Eczema flare-ups occur when something outside your body “switches on” the immune system, and your skin cells do not respond normally.1 However, the exact cause of eczema is still not fully understood. This skin disorder is believed to develop from a combination of genetic and environmental factors.
Your Eczema May Be Due to Your Genetics
Eczema is typically found in families with history of atopic dermatitis or any other atopic disease, including asthma and hay fever. Studies indicate that in people with eczema:
- There is a change in the skin barrier, which causes water to escape while allergens are able to enter, causing dry, itchy patches.2
- The skin doesn’t have enough amounts of cathelicidin, a natural antimicrobial that helps protect it from infections.
- A protein (claudin-1) is weakened, causing the skin cells to become leaky and permeable to allergens and infectious agents.3
- There is a deficiency in the protein filaggrin, which causes ichthyosis vulgaris, an inherited skin condition that is directly linked to atopic eczema.4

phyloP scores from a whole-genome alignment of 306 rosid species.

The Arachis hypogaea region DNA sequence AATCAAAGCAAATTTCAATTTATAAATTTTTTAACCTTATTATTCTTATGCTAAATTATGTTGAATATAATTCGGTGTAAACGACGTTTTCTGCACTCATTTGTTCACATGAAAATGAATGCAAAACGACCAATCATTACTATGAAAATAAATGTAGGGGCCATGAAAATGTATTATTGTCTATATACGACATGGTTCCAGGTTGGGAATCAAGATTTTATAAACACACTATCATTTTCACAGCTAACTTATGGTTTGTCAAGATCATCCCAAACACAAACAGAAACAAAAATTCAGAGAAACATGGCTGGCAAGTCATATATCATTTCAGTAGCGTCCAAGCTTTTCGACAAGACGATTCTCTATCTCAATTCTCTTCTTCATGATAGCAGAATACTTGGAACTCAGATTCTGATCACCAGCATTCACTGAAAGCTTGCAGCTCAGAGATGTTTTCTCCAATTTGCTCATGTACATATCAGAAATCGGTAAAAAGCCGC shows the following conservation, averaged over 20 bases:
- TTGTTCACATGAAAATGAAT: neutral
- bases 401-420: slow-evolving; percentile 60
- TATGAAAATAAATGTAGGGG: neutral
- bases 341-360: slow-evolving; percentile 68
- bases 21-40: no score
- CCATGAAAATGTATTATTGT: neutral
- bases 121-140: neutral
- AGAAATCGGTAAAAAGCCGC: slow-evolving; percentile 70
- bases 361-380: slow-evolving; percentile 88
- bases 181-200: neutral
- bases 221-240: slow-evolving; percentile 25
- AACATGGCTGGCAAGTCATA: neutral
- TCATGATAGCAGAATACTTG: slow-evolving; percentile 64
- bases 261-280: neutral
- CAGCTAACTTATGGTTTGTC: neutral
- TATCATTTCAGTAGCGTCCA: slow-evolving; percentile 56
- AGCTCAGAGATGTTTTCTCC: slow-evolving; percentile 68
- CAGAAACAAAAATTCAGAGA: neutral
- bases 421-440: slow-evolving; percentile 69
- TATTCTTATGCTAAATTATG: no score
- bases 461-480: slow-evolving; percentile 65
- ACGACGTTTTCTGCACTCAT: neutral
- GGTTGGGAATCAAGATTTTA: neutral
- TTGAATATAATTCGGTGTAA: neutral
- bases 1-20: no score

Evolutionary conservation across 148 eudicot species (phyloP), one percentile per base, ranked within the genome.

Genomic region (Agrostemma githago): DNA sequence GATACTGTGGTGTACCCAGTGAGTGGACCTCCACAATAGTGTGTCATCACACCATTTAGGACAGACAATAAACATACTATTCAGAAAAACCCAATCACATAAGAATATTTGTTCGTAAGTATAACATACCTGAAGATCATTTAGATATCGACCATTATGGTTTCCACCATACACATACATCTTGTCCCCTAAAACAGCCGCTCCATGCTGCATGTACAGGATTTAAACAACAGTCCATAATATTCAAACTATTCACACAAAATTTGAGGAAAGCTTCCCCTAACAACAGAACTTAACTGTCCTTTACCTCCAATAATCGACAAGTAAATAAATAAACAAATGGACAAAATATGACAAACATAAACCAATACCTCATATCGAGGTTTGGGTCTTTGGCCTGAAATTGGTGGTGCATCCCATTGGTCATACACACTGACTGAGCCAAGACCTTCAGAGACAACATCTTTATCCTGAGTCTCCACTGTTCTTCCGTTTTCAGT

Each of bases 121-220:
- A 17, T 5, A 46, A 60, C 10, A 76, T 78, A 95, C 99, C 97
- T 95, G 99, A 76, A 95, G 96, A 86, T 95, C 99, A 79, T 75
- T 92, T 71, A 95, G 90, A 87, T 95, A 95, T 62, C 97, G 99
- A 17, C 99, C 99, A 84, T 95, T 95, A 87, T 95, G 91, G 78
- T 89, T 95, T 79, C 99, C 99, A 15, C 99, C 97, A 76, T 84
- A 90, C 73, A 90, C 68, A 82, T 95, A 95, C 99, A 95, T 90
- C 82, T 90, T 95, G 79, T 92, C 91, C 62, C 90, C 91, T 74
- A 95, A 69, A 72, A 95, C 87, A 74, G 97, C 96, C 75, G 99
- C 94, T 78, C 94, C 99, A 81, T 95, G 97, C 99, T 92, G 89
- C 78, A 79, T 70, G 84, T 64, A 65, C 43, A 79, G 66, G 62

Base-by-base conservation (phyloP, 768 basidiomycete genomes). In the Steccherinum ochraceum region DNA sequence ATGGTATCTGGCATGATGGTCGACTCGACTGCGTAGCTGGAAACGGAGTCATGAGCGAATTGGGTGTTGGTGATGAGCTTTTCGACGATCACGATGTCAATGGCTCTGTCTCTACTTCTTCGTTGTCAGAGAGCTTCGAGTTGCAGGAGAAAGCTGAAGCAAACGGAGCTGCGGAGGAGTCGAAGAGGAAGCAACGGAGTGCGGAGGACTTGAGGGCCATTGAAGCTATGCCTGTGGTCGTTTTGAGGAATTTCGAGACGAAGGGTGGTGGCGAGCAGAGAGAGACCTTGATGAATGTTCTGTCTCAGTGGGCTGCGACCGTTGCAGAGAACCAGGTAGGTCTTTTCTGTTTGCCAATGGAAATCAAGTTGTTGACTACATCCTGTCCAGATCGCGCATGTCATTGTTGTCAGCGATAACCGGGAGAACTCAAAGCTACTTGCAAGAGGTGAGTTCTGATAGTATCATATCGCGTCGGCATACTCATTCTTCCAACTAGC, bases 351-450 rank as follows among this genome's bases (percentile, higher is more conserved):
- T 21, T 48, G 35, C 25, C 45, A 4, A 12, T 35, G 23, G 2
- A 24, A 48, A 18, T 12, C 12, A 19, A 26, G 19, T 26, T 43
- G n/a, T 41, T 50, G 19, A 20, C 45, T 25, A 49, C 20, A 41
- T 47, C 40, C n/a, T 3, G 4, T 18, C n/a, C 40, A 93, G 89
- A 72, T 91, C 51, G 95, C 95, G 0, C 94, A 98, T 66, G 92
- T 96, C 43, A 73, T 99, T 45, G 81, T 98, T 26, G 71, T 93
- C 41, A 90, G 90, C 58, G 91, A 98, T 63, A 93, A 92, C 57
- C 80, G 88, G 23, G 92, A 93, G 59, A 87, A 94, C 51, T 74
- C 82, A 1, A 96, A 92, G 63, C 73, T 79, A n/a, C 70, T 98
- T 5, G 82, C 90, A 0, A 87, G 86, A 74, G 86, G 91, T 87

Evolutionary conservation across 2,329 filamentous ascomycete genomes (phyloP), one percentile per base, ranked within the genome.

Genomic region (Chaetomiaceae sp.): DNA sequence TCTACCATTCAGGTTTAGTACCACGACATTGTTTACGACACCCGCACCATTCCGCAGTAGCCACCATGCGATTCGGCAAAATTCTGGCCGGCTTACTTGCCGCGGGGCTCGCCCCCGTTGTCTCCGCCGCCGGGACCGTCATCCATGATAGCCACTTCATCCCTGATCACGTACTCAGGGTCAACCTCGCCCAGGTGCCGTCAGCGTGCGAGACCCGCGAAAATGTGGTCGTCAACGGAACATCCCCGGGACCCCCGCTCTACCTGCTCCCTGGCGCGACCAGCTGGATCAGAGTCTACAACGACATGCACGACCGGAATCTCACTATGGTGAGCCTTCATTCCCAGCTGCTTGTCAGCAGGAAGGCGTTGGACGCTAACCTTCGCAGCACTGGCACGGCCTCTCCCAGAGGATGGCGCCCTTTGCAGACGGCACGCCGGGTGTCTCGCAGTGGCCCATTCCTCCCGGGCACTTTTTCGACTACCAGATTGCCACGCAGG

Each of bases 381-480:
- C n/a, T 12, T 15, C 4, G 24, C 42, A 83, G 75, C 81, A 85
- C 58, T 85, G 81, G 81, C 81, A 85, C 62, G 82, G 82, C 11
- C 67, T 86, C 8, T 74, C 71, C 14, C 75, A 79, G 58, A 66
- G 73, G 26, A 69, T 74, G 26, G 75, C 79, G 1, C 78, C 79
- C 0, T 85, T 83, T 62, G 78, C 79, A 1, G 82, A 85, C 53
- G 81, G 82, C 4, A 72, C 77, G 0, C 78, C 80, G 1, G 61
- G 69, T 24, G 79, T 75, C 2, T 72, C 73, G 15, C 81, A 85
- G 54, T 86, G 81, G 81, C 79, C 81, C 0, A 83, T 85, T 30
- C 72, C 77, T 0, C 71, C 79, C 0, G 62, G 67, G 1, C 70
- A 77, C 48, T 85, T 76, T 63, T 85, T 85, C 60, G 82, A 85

Environmental Stressors Trigger Flare-Ups
Eczema is also directly linked to an overactive response by the body’s immune system to certain conditions, or the presence of irritants or allergens.5 These are called “triggers,” which directly cause flare-ups to occur. Triggers can vary from one person to another, but here are some common types to watch out for:6
Identifying and avoiding your triggers, as well as knowing the factors that can aggravate your symptoms, will help keep your condition under control. Remember that your triggers may vary depending on the specific type of eczema you have.